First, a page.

5 Steps to Retail Compliance Requirements

PostedOn: 2016-05-04 11:11:35

Suppliers to large retailers struggle to avoid chargebacks due to some form of non-compliance such as an incorrect ASN, for example. Don’t let chargebacks lower your profit margins or negatively impact your scorecard presentation with your most strategic accounts. 

Since maintaining compliance is an area where most suppliers struggle, we hope these articles will help in your efforts to be more consistently successful.  Hopefully, you will be better equipped to keep your existing customers happy and to grow your business.

These best practices were developed exclusively for small to medium sized companies that are new to supplying national retailers, as well as for suppliers that are struggling with consistently meeting compliance requirements within their retail customer community. 

1. Get to know your customer: Develop and maintain a thorough understanding of vendor compliance requirements

Each retailer will publish detailed vendor guidelines that are effectively the “rules of trade.” These guidelines can be quite extensive and are usually posted to a vendor portal for easy access by suppliers. It is essential that the provider organization acquire sufficient knowledge of these guidelines in order to effectively adhere to them.

2. Get educated: Attend vendor compliance workshops

Even for suppliers that have a solid understanding of their retail customers’ requirements, attending vendor conformity workshops can provide many ancillary benefits. It demonstrates to the retail customer that the supplier is committed to the success of the business relationship.  This is an area where an investment of a little time and money can go a long way in building rapport with the customer.

Attending workshops is also an opportunity to get advanced information on possible upcoming changes that may impact the operation. This enables suppliers to weigh in on the issues before they become part of the recognized requirements. Finally, it provides an opportunity to network with peers to discuss best practices and to establish a trusted advisor group that can work together on future issues.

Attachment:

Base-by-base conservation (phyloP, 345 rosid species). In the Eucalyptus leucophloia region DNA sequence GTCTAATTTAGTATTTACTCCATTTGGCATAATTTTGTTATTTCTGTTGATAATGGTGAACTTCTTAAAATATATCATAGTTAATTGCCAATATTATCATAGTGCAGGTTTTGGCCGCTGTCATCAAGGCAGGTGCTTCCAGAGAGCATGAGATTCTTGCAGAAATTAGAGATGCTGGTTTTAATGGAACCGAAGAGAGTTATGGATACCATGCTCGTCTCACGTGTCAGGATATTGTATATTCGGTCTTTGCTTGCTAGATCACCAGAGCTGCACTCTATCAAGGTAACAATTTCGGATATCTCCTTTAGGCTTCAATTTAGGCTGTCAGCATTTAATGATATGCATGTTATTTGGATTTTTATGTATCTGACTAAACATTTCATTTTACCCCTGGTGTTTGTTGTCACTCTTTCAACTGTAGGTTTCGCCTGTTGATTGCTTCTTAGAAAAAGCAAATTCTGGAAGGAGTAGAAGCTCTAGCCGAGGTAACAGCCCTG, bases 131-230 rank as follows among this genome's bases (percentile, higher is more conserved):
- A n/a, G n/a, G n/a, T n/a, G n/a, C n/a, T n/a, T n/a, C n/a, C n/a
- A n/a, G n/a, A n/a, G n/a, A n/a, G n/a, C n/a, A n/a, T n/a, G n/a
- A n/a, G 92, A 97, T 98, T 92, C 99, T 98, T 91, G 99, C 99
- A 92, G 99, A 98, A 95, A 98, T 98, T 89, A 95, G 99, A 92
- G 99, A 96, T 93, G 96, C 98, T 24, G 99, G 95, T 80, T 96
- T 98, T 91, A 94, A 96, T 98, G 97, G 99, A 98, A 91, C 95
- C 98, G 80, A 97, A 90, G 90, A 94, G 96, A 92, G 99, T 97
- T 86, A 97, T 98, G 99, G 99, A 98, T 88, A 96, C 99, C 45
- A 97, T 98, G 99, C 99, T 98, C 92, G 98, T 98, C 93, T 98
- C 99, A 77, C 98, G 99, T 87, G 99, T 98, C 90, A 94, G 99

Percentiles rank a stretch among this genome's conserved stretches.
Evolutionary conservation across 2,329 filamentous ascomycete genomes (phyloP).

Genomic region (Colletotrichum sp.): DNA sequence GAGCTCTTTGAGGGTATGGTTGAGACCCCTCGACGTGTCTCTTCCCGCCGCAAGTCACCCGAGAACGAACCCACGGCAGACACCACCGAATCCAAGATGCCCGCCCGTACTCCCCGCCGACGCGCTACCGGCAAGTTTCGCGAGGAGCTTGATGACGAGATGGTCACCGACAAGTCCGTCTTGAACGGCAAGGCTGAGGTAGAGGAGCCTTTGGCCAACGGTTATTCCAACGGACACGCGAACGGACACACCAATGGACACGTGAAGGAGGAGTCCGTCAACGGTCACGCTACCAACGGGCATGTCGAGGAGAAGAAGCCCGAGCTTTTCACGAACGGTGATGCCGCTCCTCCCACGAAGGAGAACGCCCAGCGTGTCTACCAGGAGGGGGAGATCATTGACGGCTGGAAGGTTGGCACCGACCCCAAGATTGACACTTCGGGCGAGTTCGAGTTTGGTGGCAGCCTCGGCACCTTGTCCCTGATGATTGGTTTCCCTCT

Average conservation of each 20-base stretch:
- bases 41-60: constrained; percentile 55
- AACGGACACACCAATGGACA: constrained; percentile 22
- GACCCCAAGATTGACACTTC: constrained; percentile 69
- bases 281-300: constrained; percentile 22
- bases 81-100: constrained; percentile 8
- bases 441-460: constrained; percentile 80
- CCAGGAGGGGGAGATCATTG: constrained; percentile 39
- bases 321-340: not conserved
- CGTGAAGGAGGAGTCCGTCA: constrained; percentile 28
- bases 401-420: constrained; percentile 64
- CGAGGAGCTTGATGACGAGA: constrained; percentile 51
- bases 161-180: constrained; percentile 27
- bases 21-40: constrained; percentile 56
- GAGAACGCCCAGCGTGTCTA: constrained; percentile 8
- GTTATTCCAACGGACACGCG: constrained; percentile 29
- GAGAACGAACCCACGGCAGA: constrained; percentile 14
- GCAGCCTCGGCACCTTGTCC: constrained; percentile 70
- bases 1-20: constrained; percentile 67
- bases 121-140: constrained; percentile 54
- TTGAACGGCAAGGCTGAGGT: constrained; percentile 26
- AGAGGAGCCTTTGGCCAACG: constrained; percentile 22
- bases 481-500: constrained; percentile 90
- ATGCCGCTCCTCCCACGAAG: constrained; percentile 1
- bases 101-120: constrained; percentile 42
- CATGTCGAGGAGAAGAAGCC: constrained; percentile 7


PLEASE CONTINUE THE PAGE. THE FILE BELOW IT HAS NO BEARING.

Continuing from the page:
3. Be versatile: Establish cross-functional teams

Cross-functional teams consisting of a manager and subject matter expert from each core operational area (sales, customer service, information technology, operations, finance) should be established. These teams should jointly interpret requirements and implement required process changes. Having cross-functional teams ensures that all aspects of the business are painstaking and that changes are not made in silos potentially unexpectedly impacting other departments.
These teams should meet on a regular basis to review changes in the guidelines and to evaluate requirements for new customers. During these reoccurring meetings, the teams should also review all non-compliance events and chargebacks that have occurred in order to take corrective action when necessary.

The teams should be empowered to build processes that enable consistent support of retail compliance requirements. Members will also serve as the liaisons for their respective departments making sure that all members are trained in rewarding their role in meeting requirements.

4. “Kill two birds with one stone” Build compliance into the process

The surest way to guarantee that violations are avoided is to embed compliance activities into the core business processes. This begins upstream with the assortment and order management functions, continues through distribution operations, and goes all the way through to financial document reconciliation

Building compliance into the process will include both the information flow and the physical product flow. These two key components should be in synch and harmonized with one another. Building compliance into the informational/data flows will start with a best-of-breed EDI platform.  This ensures that each retailer’s EDI specifications will be configured into the system and when EDI documents are exchanged, they will always match the retailer’s specifications.

The same holds true for the product flows. A best-of-breed warehouse management system (WMS) will enable the supplier to build proper labeling and collection handling into the receiving and put away processes.  As orders are received from specific retailers, the operations team can quickly and easily fill orders without having to break bulk and or completely construct orders based on retailer specific packing requirements. It will also ensure that all customer requirements are met upon shipment of orders, including customer specific labeling, packing slips, and shipment notifications.

5. Ensure endless process enhancement:  Consider retail compliance as a continuous improvement tool

Suppliers should take a critical look at their own operations as they work towards complying with retailer requirements. Changing processes to meet retailer requirements is a golden opportunity for suppliers to make improvements to their own operations. This helps to ensure that compliance is not just an added cost to the business, but that it also provides internal business value.

To be most effective, continuous improvement programs leverage the knowledge and ideas of the broader team. The team should be empowered to submit ideas on how compliance issues can be creatively solved. Team members that put forth effective ideas should be recognized and rewarded for their efforts. Rewarding employees for their efforts fosters an environment of continuous improvement where the people that do the jobs every day (and therefore have the deepest knowledge) will be the ones that drive progression change.